Nature, the great inventor, ceaselessly
Contrives. In all creation, be assured,
There is no death no death, but only change
And innovation; what we men call birth
Is but a different new beginning; death
Is but to cease to be the same."

And in a passage that could be a commentary on several of Padraic's paintings in this exhibition, Ovid writes:
"Note how the offspring of the honey-bee,
Sealed in their wax six-sided cells, hatch out
Mere limbless maggots, then in course of time
Acquire their legs, in course of time their wings."
All things are subject to metamorphosis:
"We too ourselves, who in this world are part,
Not only flesh and blood but pilgrim souls"

So Padraic has chosen or perhaps was chosen by a great theme. And he has handled it with his characteristic grace and insight. He has really looked at metamorphosis as it is displayed in nature, rendering with great delicacy and inspired perception the transformation of wasps, bees, and that creature which has been both a visible sign of transcendence and paradoxically an equally profound instance of transience: the butterfly.

One thing you will already have been struck by in the oils, and prints, and watercolours in this exhibition is their stunning colours: the stunning reds of In the Nest; the beautiful seductive greens gloriously set off against a swooping river of gold of Queen I; Metamorphosis (Bee II), where we can watch the stages of transformation taking place before our eyes; and a revelation particular to this new show the superb coloured monoprints, in particular Nest Site.

I have mentioned Francis Bacon already. And it is no secret that Padraic's imagination has been richly fertilised by some of the techniques of this powerful artist. In particular this is evident in the way Padraic situates his images of bees, hives, gestating butterflies and wasps against a background of strong undifferentiated colours, most strikingly, perhaps, in Queens and Metamorphosis (Butterfly II).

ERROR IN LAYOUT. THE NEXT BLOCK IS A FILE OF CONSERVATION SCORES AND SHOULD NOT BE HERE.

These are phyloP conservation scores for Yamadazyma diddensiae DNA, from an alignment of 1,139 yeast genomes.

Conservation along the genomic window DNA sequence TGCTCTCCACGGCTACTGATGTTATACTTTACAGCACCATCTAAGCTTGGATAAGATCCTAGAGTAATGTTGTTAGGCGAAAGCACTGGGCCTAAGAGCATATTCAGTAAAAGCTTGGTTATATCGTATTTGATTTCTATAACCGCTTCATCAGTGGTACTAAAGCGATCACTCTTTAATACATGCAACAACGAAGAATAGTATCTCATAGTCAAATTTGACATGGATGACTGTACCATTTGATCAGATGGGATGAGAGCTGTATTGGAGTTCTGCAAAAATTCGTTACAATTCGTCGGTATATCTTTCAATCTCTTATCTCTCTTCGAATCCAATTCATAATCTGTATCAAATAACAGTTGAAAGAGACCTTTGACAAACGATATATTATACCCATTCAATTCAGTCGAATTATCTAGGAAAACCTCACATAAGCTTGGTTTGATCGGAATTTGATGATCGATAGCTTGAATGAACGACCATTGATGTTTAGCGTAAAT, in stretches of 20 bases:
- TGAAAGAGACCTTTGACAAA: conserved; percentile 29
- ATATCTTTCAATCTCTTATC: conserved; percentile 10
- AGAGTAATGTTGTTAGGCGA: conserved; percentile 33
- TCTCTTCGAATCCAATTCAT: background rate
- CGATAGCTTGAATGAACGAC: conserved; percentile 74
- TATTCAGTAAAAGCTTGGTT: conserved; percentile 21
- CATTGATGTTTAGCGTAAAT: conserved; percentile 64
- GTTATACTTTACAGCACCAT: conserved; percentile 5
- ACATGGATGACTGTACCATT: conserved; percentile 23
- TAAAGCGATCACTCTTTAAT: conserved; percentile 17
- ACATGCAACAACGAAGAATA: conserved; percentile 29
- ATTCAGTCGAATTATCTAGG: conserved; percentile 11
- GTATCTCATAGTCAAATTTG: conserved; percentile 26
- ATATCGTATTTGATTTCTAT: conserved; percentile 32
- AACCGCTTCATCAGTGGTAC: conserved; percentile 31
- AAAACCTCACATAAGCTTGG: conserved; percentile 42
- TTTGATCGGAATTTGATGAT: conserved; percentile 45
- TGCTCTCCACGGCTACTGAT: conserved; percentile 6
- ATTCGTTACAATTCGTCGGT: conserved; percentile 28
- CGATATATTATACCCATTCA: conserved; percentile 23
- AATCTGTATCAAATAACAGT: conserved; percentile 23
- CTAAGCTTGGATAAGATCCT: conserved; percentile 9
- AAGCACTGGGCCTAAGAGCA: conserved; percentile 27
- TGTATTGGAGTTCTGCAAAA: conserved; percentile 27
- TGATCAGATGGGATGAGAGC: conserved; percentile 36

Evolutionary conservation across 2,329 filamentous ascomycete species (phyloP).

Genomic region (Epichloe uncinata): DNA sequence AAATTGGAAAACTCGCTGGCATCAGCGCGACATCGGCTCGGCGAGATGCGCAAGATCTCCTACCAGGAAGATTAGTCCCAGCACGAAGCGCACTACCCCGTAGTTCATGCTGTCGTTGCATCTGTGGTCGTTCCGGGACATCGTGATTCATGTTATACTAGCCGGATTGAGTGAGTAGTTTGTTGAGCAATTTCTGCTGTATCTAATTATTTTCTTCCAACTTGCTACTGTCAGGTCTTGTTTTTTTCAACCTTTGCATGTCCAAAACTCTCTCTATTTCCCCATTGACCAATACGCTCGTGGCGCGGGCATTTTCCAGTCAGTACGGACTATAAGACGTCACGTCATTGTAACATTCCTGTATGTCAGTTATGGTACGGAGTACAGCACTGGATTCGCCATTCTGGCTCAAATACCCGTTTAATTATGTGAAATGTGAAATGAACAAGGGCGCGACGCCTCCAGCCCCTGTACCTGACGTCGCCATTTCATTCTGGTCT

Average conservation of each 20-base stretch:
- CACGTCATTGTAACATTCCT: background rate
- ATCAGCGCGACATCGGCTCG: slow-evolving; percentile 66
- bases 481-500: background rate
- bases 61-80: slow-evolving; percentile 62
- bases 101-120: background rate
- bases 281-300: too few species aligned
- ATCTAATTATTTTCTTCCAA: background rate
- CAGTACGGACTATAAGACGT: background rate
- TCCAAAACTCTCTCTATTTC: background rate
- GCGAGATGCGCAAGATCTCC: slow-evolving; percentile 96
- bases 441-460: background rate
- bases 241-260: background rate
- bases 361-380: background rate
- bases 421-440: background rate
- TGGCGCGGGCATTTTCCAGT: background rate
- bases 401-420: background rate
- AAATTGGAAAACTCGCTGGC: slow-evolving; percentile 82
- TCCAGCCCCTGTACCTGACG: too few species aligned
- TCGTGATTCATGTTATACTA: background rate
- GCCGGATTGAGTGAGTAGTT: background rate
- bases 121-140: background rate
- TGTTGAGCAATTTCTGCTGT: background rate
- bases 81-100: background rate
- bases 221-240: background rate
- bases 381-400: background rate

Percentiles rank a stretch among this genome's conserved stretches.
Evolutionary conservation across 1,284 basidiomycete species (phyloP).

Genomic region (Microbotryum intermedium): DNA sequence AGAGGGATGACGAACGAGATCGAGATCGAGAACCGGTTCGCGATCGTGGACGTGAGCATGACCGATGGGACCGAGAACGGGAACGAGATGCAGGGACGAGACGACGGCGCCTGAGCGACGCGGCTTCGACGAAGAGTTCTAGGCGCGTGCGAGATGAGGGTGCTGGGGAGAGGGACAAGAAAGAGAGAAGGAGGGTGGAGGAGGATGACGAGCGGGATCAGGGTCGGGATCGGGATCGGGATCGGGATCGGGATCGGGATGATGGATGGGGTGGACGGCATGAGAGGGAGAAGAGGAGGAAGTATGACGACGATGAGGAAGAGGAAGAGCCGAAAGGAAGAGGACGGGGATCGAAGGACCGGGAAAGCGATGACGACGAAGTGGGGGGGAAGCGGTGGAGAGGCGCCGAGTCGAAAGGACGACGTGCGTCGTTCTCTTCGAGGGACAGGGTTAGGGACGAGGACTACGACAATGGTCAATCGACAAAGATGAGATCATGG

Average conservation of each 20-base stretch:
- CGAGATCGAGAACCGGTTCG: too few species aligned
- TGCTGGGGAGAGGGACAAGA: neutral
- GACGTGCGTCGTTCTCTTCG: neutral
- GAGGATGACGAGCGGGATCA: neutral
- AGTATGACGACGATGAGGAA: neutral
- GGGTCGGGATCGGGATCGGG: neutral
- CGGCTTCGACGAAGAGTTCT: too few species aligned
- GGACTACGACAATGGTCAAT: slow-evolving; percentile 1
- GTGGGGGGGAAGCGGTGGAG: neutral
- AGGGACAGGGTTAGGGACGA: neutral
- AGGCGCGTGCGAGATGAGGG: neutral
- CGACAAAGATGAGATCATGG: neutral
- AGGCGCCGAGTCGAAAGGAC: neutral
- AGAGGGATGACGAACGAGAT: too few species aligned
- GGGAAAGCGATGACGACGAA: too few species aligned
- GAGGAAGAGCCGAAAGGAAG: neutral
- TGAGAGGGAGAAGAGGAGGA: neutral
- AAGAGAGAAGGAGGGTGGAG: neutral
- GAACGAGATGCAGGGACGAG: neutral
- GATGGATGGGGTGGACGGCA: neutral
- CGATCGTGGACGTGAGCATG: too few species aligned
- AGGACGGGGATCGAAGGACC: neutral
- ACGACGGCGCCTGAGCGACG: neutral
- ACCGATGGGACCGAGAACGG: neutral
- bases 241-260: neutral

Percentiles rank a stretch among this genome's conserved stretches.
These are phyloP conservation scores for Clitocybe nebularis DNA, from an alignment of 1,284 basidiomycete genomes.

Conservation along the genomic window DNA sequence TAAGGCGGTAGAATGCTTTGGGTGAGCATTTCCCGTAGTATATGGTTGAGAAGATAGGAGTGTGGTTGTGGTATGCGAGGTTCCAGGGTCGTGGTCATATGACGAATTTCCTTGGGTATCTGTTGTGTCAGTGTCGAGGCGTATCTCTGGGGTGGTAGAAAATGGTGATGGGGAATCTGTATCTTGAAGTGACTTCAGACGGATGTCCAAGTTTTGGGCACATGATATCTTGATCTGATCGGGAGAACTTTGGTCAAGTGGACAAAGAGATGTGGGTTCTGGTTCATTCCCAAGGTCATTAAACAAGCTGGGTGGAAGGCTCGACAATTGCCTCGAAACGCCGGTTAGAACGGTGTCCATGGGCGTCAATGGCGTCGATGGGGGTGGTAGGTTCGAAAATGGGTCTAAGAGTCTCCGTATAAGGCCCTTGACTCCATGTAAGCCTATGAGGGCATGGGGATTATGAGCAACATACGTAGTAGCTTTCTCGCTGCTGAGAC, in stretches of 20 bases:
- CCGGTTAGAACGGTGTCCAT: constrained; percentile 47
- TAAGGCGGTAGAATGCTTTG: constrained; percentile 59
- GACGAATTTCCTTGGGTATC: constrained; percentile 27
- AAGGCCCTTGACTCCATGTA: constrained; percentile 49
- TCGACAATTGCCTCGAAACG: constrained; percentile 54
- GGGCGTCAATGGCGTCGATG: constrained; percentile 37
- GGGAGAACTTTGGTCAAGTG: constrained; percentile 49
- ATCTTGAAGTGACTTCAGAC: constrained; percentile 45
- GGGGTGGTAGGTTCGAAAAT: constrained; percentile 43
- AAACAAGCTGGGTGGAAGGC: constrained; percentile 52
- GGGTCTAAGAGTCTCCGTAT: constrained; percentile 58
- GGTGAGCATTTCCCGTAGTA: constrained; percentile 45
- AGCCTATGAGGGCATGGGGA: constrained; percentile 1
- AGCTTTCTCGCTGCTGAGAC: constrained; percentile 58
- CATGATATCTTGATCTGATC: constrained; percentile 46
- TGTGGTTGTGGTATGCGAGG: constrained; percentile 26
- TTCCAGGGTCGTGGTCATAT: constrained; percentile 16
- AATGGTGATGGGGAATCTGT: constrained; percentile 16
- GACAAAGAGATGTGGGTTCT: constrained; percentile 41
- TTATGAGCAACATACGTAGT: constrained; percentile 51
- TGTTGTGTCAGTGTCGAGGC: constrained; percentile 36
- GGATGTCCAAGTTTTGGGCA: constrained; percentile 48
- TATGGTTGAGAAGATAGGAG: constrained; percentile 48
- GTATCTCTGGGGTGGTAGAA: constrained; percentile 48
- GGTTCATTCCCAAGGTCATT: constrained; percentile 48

The effect of this is to focus the attending eye on the central image, giving it almost a feeling of weightlessness, as if the image is floating in space. This has the consequent effect of highlighting the detail and delicacy of the image, while also emphasising the spectacular changes belonging to the different stages of metamorphosis and what they are aiming at the creation of order out of chaos and dissolution.

Goethe wrote that "the most beautiful metamorphosis within the inorganic realm occurs when the amorphous changes into what has form"; the same thing can be said about organic transformation, where the caterpillar is literally dissolved in a kind of 'soup' prior to being rebuilt into the beauty of the butterfly.

One of the interesting things Padraic did say about the work in this exhibition is that the seed of it was done as long ago as 1982. He showed me a painting on his wall that resembles Metamorphosis (Bees), that I had initially thought was going to be part of this show. But, he told me, it had been done many years ago. And only when he began thinking about this current show did the seed suddenly start to grow.

I expressed astonishment at the distance in time between the prototype on the wall and the work in Metamorphosis. And then suddenly it hit me: what could be more appropriate for a show with such a theme than that the very process of creation was a prime example of how metamorphosis itself worked.

Here we have an artist with a delicacy of vision, an attunement with the natural and human worlds, who does exactly what the true artist is meant to do: to be a kind of oculist who adjusts our perception, and once the treatment is complete, says to us: now look! And behold, we see the world we know, ordinarily coated with that 'film of familiarity' that occludes vision, as something fresh, exciting, revelatory.

We owe such artists and Padraic Reaney is one of them an unrepayable debt of gratitude for having cleansed the doors of perception through a kind of magic, an alchemical magic that transforms us as well as our world.

Jeff O'Connell